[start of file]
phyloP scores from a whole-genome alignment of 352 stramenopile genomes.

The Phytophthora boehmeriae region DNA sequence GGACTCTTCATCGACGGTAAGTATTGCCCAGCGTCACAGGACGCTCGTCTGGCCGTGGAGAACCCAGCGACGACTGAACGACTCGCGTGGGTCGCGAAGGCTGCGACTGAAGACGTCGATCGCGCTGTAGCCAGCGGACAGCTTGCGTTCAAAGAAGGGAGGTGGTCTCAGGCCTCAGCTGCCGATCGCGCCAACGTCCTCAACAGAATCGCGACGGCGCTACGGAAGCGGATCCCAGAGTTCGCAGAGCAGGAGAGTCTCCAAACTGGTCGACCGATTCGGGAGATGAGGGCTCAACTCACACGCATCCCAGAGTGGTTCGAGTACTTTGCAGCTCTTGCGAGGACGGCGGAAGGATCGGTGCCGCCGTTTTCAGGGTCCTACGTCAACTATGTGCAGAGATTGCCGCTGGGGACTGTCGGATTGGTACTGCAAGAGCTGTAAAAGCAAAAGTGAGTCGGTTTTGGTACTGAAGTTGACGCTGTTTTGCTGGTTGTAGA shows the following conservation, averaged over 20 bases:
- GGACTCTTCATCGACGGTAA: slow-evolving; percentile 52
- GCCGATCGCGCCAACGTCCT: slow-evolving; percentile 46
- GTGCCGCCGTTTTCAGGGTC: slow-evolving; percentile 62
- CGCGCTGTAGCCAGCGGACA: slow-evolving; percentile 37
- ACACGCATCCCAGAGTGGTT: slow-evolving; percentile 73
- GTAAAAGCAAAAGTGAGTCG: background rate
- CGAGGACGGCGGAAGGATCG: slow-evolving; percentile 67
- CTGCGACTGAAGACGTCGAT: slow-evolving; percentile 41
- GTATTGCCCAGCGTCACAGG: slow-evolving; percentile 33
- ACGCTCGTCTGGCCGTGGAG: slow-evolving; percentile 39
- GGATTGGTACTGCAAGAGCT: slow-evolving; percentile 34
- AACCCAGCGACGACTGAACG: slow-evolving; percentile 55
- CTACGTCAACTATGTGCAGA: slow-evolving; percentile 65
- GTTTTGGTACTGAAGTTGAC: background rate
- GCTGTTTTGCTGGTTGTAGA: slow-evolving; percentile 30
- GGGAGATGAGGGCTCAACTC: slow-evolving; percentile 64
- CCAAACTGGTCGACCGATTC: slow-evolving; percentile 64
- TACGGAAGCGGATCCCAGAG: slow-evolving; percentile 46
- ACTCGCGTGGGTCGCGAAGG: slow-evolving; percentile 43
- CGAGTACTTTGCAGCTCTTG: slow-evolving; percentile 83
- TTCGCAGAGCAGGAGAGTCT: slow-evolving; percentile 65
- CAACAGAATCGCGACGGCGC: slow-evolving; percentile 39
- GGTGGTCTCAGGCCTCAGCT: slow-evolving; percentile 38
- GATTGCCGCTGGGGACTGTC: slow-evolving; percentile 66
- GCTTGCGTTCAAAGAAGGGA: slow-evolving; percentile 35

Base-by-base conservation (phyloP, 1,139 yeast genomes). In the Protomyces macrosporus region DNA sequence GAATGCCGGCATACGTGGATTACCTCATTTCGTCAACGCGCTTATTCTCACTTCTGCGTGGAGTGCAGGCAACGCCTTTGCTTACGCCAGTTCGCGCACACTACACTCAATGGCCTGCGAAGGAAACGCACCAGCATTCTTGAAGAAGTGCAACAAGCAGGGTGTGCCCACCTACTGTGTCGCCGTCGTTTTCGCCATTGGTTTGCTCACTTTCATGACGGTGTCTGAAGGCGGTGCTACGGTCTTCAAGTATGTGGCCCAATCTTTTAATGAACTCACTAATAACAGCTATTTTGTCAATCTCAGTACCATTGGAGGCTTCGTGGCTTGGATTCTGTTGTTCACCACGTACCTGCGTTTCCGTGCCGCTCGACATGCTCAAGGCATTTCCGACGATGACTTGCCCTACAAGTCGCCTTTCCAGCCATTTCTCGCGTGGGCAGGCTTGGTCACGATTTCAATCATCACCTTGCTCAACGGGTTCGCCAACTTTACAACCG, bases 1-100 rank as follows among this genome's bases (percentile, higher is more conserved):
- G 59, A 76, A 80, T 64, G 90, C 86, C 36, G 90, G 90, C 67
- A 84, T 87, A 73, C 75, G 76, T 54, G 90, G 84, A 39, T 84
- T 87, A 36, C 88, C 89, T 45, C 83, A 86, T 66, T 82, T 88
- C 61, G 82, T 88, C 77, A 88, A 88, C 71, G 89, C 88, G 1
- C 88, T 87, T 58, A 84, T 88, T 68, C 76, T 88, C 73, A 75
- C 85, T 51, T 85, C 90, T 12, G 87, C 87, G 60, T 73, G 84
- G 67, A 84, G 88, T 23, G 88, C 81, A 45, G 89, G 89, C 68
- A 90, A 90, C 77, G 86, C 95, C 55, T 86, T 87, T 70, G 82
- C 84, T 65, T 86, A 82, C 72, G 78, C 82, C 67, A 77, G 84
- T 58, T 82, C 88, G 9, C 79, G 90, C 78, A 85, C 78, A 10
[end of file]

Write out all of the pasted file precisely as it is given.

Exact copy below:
phyloP scores from a whole-genome alignment of 352 stramenopile genomes.

The Phytophthora boehmeriae region DNA sequence GGACTCTTCATCGACGGTAAGTATTGCCCAGCGTCACAGGACGCTCGTCTGGCCGTGGAGAACCCAGCGACGACTGAACGACTCGCGTGGGTCGCGAAGGCTGCGACTGAAGACGTCGATCGCGCTGTAGCCAGCGGACAGCTTGCGTTCAAAGAAGGGAGGTGGTCTCAGGCCTCAGCTGCCGATCGCGCCAACGTCCTCAACAGAATCGCGACGGCGCTACGGAAGCGGATCCCAGAGTTCGCAGAGCAGGAGAGTCTCCAAACTGGTCGACCGATTCGGGAGATGAGGGCTCAACTCACACGCATCCCAGAGTGGTTCGAGTACTTTGCAGCTCTTGCGAGGACGGCGGAAGGATCGGTGCCGCCGTTTTCAGGGTCCTACGTCAACTATGTGCAGAGATTGCCGCTGGGGACTGTCGGATTGGTACTGCAAGAGCTGTAAAAGCAAAAGTGAGTCGGTTTTGGTACTGAAGTTGACGCTGTTTTGCTGGTTGTAGA shows the following conservation, averaged over 20 bases:
- GGACTCTTCATCGACGGTAA: slow-evolving; percentile 52
- GCCGATCGCGCCAACGTCCT: slow-evolving; percentile 46
- GTGCCGCCGTTTTCAGGGTC: slow-evolving; percentile 62
- CGCGCTGTAGCCAGCGGACA: slow-evolving; percentile 37
- ACACGCATCCCAGAGTGGTT: slow-evolving; percentile 73
- GTAAAAGCAAAAGTGAGTCG: background rate
- CGAGGACGGCGGAAGGATCG: slow-evolving; percentile 67
- CTGCGACTGAAGACGTCGAT: slow-evolving; percentile 41
- GTATTGCCCAGCGTCACAGG: slow-evolving; percentile 33
- ACGCTCGTCTGGCCGTGGAG: slow-evolving; percentile 39
- GGATTGGTACTGCAAGAGCT: slow-evolving; percentile 34
- AACCCAGCGACGACTGAACG: slow-evolving; percentile 55
- CTACGTCAACTATGTGCAGA: slow-evolving; percentile 65
- GTTTTGGTACTGAAGTTGAC: background rate
- GCTGTTTTGCTGGTTGTAGA: slow-evolving; percentile 30
- GGGAGATGAGGGCTCAACTC: slow-evolving; percentile 64
- CCAAACTGGTCGACCGATTC: slow-evolving; percentile 64
- TACGGAAGCGGATCCCAGAG: slow-evolving; percentile 46
- ACTCGCGTGGGTCGCGAAGG: slow-evolving; percentile 43
- CGAGTACTTTGCAGCTCTTG: slow-evolving; percentile 83
- TTCGCAGAGCAGGAGAGTCT: slow-evolving; percentile 65
- CAACAGAATCGCGACGGCGC: slow-evolving; percentile 39
- GGTGGTCTCAGGCCTCAGCT: slow-evolving; percentile 38
- GATTGCCGCTGGGGACTGTC: slow-evolving; percentile 66
- GCTTGCGTTCAAAGAAGGGA: slow-evolving; percentile 35

Base-by-base conservation (phyloP, 1,139 yeast genomes). In the Protomyces macrosporus region DNA sequence GAATGCCGGCATACGTGGATTACCTCATTTCGTCAACGCGCTTATTCTCACTTCTGCGTGGAGTGCAGGCAACGCCTTTGCTTACGCCAGTTCGCGCACACTACACTCAATGGCCTGCGAAGGAAACGCACCAGCATTCTTGAAGAAGTGCAACAAGCAGGGTGTGCCCACCTACTGTGTCGCCGTCGTTTTCGCCATTGGTTTGCTCACTTTCATGACGGTGTCTGAAGGCGGTGCTACGGTCTTCAAGTATGTGGCCCAATCTTTTAATGAACTCACTAATAACAGCTATTTTGTCAATCTCAGTACCATTGGAGGCTTCGTGGCTTGGATTCTGTTGTTCACCACGTACCTGCGTTTCCGTGCCGCTCGACATGCTCAAGGCATTTCCGACGATGACTTGCCCTACAAGTCGCCTTTCCAGCCATTTCTCGCGTGGGCAGGCTTGGTCACGATTTCAATCATCACCTTGCTCAACGGGTTCGCCAACTTTACAACCG, bases 1-100 rank as follows among this genome's bases (percentile, higher is more conserved):
- G 59, A 76, A 80, T 64, G 90, C 86, C 36, G 90, G 90, C 67
- A 84, T 87, A 73, C 75, G 76, T 54, G 90, G 84, A 39, T 84
- T 87, A 36, C 88, C 89, T 45, C 83, A 86, T 66, T 82, T 88
- C 61, G 82, T 88, C 77, A 88, A 88, C 71, G 89, C 88, G 1
- C 88, T 87, T 58, A 84, T 88, T 68, C 76, T 88, C 73, A 75
- C 85, T 51, T 85, C 90, T 12, G 87, C 87, G 60, T 73, G 84
- G 67, A 84, G 88, T 23, G 88, C 81, A 45, G 89, G 89, C 68
- A 90, A 90, C 77, G 86, C 95, C 55, T 86, T 87, T 70, G 82
- C 84, T 65, T 86, A 82, C 72, G 78, C 82, C 67, A 77, G 84
- T 58, T 82, C 88, G 9, C 79, G 90, C 78, A 85, C 78, A 10